By Amy Cavanaugh
The Museum is free and open to the public
Hours: Mon to Sat, 10 a.m. – 5 p.m.; Thurs 10 a.m. – 8 p.m.; Sun 12 p.m. – 5 p.m.
When you look at a painting or drawing, you’re not surprised when you see artwork that’s abstract or presents a spin on its subject. But with photography, there’s the sense that what you’re seeing is an accurate depiction of the world. However, that’s not always the case—a show at the Museum of Contemporary Photography, “Limits of Photography,” explores what happens when artists challenge the medium and manipulate it in compelling ways.
Curator Rod Slemmons included work by 10 artists, each of whom approach photography in unique ways. Rhonda Shand uses digital tools to merge illustration and photographs. The result is works like “Rapunzel,” an image of a house with a line of clothes hanging outside and fairly ominous hands pressed against an upstairs window. Shand ramps up the creepy factor by blurring the image just enough to make it look like the clothes could be ghosts. Similarly, in “Untitled (Bad Girl),” Shand presents an image of a girl whose face is distorted through blurring. Shand’s statement says that she’s trying to “understand the fragility of human identity and the nature of being” by looking at the “liminal states that everyone goes through as they find, lose, and continually rebuild their ideas of self.” Her blurred realities are striking, and a reminder that people and everything we see are constantly changing.
Randy Hayes’ work combines photographs and paint in “Ruins of Mississippi and Other Places,” his series that merges images of Hurricane Katrina destruction with photographs of ruins from places like Rome and Athens. On display here is “Pass Christian/Kyoto,” which Hayes made by printing photographs he took in Mississippi and Japan and painting them over with pictures of large Japanese-style houses. The work sets a relatively recent American tragedy against ancient ruins, and asks the viewer to consider how history, tradition, and memory are tied to place.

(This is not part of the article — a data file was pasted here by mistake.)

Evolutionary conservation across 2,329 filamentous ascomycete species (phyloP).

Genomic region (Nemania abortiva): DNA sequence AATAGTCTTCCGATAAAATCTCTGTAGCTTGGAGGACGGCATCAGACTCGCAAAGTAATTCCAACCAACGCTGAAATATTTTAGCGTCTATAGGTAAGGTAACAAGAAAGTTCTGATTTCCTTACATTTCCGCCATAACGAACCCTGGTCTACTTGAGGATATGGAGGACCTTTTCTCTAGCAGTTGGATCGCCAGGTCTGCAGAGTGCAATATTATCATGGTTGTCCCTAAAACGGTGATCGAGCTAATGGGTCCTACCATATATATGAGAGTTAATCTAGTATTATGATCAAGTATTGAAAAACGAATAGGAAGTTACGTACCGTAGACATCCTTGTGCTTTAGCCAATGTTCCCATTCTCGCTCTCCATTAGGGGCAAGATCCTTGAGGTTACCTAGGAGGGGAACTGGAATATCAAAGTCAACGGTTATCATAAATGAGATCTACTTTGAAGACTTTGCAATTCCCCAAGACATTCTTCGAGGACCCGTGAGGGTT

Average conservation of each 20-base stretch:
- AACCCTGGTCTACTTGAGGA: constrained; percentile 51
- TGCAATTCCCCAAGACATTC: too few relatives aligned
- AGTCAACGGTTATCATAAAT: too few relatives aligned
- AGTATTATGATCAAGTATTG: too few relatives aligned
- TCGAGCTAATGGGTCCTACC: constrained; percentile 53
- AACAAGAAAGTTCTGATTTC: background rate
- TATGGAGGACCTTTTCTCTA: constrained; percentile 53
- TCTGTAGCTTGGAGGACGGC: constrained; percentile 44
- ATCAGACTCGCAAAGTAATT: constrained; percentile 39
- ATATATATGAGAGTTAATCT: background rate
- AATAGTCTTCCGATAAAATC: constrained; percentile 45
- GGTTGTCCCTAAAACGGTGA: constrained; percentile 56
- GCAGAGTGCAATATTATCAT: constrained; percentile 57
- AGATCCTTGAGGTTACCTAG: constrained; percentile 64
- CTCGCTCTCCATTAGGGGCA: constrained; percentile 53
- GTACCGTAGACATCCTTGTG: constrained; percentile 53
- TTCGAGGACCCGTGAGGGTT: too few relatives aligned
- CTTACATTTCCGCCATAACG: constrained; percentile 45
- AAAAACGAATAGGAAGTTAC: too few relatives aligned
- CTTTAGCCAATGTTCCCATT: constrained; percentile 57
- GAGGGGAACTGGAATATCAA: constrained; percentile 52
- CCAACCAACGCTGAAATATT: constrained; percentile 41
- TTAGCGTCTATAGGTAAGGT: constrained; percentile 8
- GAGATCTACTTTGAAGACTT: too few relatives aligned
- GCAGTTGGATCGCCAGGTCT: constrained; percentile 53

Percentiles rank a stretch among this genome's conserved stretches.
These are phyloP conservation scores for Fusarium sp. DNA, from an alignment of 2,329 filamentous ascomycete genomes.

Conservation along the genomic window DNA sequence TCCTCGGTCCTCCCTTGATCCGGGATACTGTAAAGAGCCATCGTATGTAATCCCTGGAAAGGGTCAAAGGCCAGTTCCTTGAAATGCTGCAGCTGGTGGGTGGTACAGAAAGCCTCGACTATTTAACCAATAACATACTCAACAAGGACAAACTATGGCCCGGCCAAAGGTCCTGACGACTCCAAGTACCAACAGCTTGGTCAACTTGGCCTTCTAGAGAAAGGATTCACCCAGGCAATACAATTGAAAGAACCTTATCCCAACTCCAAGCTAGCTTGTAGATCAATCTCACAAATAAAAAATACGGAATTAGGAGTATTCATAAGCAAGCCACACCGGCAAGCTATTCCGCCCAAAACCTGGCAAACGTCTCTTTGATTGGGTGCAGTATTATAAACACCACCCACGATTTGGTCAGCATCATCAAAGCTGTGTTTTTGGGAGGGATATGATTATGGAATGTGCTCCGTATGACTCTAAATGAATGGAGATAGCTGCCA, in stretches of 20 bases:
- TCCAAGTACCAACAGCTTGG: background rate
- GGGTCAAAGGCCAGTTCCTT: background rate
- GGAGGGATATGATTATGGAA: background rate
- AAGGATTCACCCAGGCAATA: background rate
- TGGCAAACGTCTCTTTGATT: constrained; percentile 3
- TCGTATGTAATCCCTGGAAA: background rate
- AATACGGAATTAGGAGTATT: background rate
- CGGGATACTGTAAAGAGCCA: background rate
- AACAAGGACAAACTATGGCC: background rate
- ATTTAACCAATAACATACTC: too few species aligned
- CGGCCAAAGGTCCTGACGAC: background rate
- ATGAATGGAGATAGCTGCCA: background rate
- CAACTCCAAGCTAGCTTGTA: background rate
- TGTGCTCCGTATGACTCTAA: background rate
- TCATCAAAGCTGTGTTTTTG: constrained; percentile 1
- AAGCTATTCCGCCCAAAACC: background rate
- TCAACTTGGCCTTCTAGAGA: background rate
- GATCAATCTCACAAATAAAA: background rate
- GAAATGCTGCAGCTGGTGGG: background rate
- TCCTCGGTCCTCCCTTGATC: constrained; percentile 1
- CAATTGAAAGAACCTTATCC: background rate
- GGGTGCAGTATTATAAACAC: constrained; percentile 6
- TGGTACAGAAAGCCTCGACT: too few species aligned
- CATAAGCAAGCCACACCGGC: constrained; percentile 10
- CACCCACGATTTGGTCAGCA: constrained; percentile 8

Perhaps the most riveting work is Chris Naka’s “I Can’t Feel My Face,” a video shot on an iPhone that shows a hand scrolling through photographs on an iPad. The photos shown are presumably of the artist, and he ages backwards from an adult to child. The piece brings to mind questions associated with our age of being constantly attached to our devices. How do photographs change when we only see them through small digital screens? Is a digital image an effective substitute for a printed photograph? Is one more real than the other? The piece draws you in and makes you think about how you look at Facebook albums and Twitpics, and all the other digital media associated with our ubiquitous social media.
No one would look at the works on display in “Limits of Photography” and automatically think that this is strictly a photography show. That’s what makes the show successful—it’s a thoughtful look at what artists can do with a medium that seems so straightforward.
The show runs through March 25.